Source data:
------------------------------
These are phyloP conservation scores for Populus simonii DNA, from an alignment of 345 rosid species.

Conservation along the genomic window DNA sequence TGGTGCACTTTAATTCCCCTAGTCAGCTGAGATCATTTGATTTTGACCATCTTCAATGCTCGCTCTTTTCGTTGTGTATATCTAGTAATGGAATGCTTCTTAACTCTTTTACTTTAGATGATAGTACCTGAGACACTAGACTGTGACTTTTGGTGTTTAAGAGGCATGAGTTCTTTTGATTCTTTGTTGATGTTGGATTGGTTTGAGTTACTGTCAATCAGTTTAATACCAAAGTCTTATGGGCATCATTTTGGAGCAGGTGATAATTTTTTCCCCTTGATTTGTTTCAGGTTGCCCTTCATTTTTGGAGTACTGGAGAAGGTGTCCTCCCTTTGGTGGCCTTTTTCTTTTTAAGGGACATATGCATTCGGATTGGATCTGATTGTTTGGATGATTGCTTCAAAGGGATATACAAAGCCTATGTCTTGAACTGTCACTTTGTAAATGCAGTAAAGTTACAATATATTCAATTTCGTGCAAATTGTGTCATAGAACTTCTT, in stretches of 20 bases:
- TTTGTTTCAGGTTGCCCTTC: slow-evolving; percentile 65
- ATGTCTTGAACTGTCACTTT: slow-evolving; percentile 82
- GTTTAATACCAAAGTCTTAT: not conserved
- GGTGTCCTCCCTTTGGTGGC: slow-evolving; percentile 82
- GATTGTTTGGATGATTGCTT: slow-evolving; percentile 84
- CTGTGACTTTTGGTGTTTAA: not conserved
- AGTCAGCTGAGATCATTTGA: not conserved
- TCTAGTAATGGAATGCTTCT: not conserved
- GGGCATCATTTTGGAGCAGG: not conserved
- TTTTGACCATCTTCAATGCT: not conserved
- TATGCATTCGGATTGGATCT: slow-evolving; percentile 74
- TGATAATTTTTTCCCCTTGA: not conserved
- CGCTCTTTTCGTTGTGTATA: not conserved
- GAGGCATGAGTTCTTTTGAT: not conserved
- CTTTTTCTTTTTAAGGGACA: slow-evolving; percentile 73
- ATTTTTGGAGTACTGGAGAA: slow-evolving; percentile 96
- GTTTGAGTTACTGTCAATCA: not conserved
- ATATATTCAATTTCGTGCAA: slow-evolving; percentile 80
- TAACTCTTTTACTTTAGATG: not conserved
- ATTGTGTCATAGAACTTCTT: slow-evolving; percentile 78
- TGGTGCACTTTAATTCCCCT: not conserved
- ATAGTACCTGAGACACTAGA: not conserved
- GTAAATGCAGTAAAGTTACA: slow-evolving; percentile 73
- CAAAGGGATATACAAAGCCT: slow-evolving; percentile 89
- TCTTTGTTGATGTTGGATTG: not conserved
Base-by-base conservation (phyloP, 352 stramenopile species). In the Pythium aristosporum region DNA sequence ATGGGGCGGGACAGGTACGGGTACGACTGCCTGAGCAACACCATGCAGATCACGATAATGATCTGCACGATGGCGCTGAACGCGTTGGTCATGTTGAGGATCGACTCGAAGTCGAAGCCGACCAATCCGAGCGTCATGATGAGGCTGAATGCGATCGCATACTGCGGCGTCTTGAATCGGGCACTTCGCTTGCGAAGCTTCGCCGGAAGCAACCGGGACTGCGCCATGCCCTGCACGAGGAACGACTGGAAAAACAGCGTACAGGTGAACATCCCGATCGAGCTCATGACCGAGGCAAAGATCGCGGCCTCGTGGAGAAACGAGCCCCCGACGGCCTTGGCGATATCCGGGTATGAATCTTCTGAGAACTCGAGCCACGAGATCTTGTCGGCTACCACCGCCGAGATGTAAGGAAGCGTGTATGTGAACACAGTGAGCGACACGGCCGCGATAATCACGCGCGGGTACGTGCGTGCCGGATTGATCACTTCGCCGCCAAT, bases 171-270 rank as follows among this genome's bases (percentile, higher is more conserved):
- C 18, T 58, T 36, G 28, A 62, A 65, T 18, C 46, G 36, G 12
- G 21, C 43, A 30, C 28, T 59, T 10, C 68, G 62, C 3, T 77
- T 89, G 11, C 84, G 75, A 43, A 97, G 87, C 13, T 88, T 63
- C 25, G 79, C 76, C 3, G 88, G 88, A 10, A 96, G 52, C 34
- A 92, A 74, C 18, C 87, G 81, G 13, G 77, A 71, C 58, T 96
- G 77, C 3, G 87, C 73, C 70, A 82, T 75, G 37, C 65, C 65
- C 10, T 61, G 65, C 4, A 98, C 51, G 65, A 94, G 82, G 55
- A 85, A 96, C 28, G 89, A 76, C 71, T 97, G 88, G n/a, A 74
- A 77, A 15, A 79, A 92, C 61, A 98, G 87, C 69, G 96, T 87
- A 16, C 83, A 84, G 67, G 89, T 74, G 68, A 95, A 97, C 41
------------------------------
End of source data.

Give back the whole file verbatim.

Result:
These are phyloP conservation scores for Populus simonii DNA, from an alignment of 345 rosid species.

Conservation along the genomic window DNA sequence TGGTGCACTTTAATTCCCCTAGTCAGCTGAGATCATTTGATTTTGACCATCTTCAATGCTCGCTCTTTTCGTTGTGTATATCTAGTAATGGAATGCTTCTTAACTCTTTTACTTTAGATGATAGTACCTGAGACACTAGACTGTGACTTTTGGTGTTTAAGAGGCATGAGTTCTTTTGATTCTTTGTTGATGTTGGATTGGTTTGAGTTACTGTCAATCAGTTTAATACCAAAGTCTTATGGGCATCATTTTGGAGCAGGTGATAATTTTTTCCCCTTGATTTGTTTCAGGTTGCCCTTCATTTTTGGAGTACTGGAGAAGGTGTCCTCCCTTTGGTGGCCTTTTTCTTTTTAAGGGACATATGCATTCGGATTGGATCTGATTGTTTGGATGATTGCTTCAAAGGGATATACAAAGCCTATGTCTTGAACTGTCACTTTGTAAATGCAGTAAAGTTACAATATATTCAATTTCGTGCAAATTGTGTCATAGAACTTCTT, in stretches of 20 bases:
- TTTGTTTCAGGTTGCCCTTC: slow-evolving; percentile 65
- ATGTCTTGAACTGTCACTTT: slow-evolving; percentile 82
- GTTTAATACCAAAGTCTTAT: not conserved
- GGTGTCCTCCCTTTGGTGGC: slow-evolving; percentile 82
- GATTGTTTGGATGATTGCTT: slow-evolving; percentile 84
- CTGTGACTTTTGGTGTTTAA: not conserved
- AGTCAGCTGAGATCATTTGA: not conserved
- TCTAGTAATGGAATGCTTCT: not conserved
- GGGCATCATTTTGGAGCAGG: not conserved
- TTTTGACCATCTTCAATGCT: not conserved
- TATGCATTCGGATTGGATCT: slow-evolving; percentile 74
- TGATAATTTTTTCCCCTTGA: not conserved
- CGCTCTTTTCGTTGTGTATA: not conserved
- GAGGCATGAGTTCTTTTGAT: not conserved
- CTTTTTCTTTTTAAGGGACA: slow-evolving; percentile 73
- ATTTTTGGAGTACTGGAGAA: slow-evolving; percentile 96
- GTTTGAGTTACTGTCAATCA: not conserved
- ATATATTCAATTTCGTGCAA: slow-evolving; percentile 80
- TAACTCTTTTACTTTAGATG: not conserved
- ATTGTGTCATAGAACTTCTT: slow-evolving; percentile 78
- TGGTGCACTTTAATTCCCCT: not conserved
- ATAGTACCTGAGACACTAGA: not conserved
- GTAAATGCAGTAAAGTTACA: slow-evolving; percentile 73
- CAAAGGGATATACAAAGCCT: slow-evolving; percentile 89
- TCTTTGTTGATGTTGGATTG: not conserved
Base-by-base conservation (phyloP, 352 stramenopile species). In the Pythium aristosporum region DNA sequence ATGGGGCGGGACAGGTACGGGTACGACTGCCTGAGCAACACCATGCAGATCACGATAATGATCTGCACGATGGCGCTGAACGCGTTGGTCATGTTGAGGATCGACTCGAAGTCGAAGCCGACCAATCCGAGCGTCATGATGAGGCTGAATGCGATCGCATACTGCGGCGTCTTGAATCGGGCACTTCGCTTGCGAAGCTTCGCCGGAAGCAACCGGGACTGCGCCATGCCCTGCACGAGGAACGACTGGAAAAACAGCGTACAGGTGAACATCCCGATCGAGCTCATGACCGAGGCAAAGATCGCGGCCTCGTGGAGAAACGAGCCCCCGACGGCCTTGGCGATATCCGGGTATGAATCTTCTGAGAACTCGAGCCACGAGATCTTGTCGGCTACCACCGCCGAGATGTAAGGAAGCGTGTATGTGAACACAGTGAGCGACACGGCCGCGATAATCACGCGCGGGTACGTGCGTGCCGGATTGATCACTTCGCCGCCAAT, bases 171-270 rank as follows among this genome's bases (percentile, higher is more conserved):
- C 18, T 58, T 36, G 28, A 62, A 65, T 18, C 46, G 36, G 12
- G 21, C 43, A 30, C 28, T 59, T 10, C 68, G 62, C 3, T 77
- T 89, G 11, C 84, G 75, A 43, A 97, G 87, C 13, T 88, T 63
- C 25, G 79, C 76, C 3, G 88, G 88, A 10, A 96, G 52, C 34
- A 92, A 74, C 18, C 87, G 81, G 13, G 77, A 71, C 58, T 96
- G 77, C 3, G 87, C 73, C 70, A 82, T 75, G 37, C 65, C 65
- C 10, T 61, G 65, C 4, A 98, C 51, G 65, A 94, G 82, G 55
- A 85, A 96, C 28, G 89, A 76, C 71, T 97, G 88, G n/a, A 74
- A 77, A 15, A 79, A 92, C 61, A 98, G 87, C 69, G 96, T 87
- A 16, C 83, A 84, G 67, G 89, T 74, G 68, A 95, A 97, C 41